By Susan Froyd
By Byron Graham
By Robin Edwards
By Bree Davies
By Josiah M. Hesse
By Bree Davies
By Susan Froyd
By Kate Gibbons
The issues described in Inherit the Wind, now at the Arvada Center, continue to lurk in the news. There are still religious zealots all over America who would like to censor and control those who disagree with them about a wide variety of issues--including the teaching of evolution in the schools. So it's not the subject of Jerome Lawrence and Robert E. Lee's 1955 play that's dated. It's the writing.
The famous "Monkey Trial" of 1925 on which the play is based brought together two giants of American law--William Jennings Bryan for the prosecution and Clarence Darrow for the defense--to try one John Thomas Scopes for teaching Darwin in his high school science class. The clash of the titans made news all over the world, and eventually, the test of faith versus science ended in victory for science.
Over the years, creationist arguments based on the biblical book of Genesis have become more sophisticated, if no more convincing to academics. So the simplistic vilification of the fundamentalists in Inherit the Wind seems all the more smug. The play is just so Fifties, so pat. The only character that's more than two-dimensional is defense attorney Henry Drummond (a knockoff of Darrow); everyone else is a stereotypical hero, villain or wuss.
The Arvada Center production tries hard to breathe life into the material; the actors are all very accomplished and the lighting design is polished and expressive. But the stylized set, with its two-level stage and flat building frames--meant to suggest a small-town square--ultimately underscores just how flat the storytelling really is. As each new scene opens, there is a momentary freeze of light and action before the lights change and the action begins; again, a neat device that has the ironic effect of reinforcing the feeling of a story stuck in time.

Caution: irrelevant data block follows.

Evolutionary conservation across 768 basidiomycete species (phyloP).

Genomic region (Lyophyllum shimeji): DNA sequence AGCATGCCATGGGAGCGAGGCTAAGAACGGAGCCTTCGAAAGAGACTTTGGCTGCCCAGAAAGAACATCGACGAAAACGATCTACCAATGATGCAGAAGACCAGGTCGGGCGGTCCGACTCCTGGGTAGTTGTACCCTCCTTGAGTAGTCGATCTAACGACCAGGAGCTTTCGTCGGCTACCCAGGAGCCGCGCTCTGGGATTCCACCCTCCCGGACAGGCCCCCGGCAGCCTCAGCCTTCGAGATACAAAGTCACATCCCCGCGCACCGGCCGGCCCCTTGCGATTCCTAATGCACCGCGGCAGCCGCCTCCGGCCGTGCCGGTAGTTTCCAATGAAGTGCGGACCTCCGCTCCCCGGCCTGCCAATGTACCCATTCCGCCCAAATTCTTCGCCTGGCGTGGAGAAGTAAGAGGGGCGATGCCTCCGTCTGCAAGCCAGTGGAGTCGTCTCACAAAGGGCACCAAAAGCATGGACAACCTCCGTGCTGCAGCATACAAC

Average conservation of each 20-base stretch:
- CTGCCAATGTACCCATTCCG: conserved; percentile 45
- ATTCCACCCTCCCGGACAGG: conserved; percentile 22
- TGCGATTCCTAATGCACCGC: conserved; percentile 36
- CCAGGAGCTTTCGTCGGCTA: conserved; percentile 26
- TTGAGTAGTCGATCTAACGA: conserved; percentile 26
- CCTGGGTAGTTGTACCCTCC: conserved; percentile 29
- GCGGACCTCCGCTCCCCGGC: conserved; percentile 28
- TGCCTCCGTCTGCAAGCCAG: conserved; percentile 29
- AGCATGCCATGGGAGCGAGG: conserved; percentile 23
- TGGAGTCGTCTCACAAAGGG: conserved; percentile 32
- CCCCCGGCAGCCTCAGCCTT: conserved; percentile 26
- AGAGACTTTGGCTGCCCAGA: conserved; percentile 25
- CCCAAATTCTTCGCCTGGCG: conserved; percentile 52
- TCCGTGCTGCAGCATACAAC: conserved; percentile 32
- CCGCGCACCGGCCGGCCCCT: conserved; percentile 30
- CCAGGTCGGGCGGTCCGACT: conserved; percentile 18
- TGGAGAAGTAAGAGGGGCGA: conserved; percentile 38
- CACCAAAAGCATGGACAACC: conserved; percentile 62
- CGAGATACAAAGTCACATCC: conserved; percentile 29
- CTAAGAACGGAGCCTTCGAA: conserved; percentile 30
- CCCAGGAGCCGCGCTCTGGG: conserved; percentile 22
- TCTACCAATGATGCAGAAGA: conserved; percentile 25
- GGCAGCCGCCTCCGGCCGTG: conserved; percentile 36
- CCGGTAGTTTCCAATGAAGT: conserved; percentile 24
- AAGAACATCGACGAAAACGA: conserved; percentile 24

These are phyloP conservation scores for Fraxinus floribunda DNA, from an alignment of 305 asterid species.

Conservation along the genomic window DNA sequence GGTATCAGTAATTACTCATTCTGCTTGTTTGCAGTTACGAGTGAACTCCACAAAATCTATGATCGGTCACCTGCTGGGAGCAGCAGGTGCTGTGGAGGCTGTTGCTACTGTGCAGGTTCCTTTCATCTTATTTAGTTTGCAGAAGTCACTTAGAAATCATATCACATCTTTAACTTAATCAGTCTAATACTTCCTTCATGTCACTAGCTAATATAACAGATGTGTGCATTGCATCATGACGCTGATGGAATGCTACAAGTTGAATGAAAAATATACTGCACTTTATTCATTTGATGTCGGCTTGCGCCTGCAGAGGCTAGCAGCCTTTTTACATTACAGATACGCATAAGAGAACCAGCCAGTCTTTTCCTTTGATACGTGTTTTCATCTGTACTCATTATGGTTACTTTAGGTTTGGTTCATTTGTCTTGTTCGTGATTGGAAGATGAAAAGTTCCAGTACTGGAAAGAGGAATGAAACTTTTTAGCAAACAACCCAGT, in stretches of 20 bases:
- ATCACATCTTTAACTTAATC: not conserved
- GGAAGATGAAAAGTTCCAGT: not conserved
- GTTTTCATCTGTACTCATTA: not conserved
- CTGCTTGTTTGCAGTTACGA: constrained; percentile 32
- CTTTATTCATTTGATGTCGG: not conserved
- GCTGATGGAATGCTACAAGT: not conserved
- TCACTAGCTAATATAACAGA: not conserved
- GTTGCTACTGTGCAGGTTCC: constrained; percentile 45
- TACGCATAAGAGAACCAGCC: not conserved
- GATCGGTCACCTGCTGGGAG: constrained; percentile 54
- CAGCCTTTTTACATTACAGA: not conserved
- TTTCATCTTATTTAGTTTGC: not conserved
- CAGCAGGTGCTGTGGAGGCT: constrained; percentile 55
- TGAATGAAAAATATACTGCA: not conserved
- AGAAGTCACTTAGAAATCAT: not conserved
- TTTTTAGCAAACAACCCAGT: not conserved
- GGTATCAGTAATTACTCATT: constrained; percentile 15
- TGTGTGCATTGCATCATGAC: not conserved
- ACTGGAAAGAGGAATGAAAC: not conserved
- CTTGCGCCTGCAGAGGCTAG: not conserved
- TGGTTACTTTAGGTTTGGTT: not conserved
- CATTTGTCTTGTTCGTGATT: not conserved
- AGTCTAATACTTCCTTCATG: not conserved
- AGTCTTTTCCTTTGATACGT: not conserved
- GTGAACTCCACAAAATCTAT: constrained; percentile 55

And though well-crafted, the acting here can't do much to combat the stereotypes. Consequently, it comes across as rather cold, what warmth there is confined to the zeal of David Richards's Brady (the knockoff of Bryan), the homespun humor of Richard Jury's Drummond and the gentle spirit of Terri Enders-Miller as Rachel, girlfriend to the schoolteacher defendant.
John Ashton takes on the conventional intellectual role, the cynical reporter-critic E.K. Hornbeck, with sarcastic humor and languid arrogance. But as written, the character Hornbeck is a cardboard cutout: a simple-minded Newspaperman With Attitude.
So while the ideas here may be sound enough--all very moral about standing up to injustice and so on--the expression is not so moral. We know exactly what we are supposed to think at every moment and who we are supposed to despise. Yes, Drummond has a little speech at the end of the play attacking Hornbeck's callousness and defending Brady as a man of principle who looked for God too high up and too far away. But the speech only serves to showcase Drummond's humanity; nothing else in the play helps the viewer empathize with Brady's lost soul.
After seeing a film like Dead Man Walking, which is so scrupulous in trusting its audience to think through the moral issues and come to its own conclusions, Inherit the Wind feels like an insult to a viewer's intelligence. A telling moment comes, for instance, when Brady begins to lose all confidence and speeds toward a nervous breakdown and imminent death; he confides to his wife that everyone is laughing at him, and she tries to comfort him, calling him "Baby." The night I saw the show, even the old ladies in the audience laughed in derision at that one.
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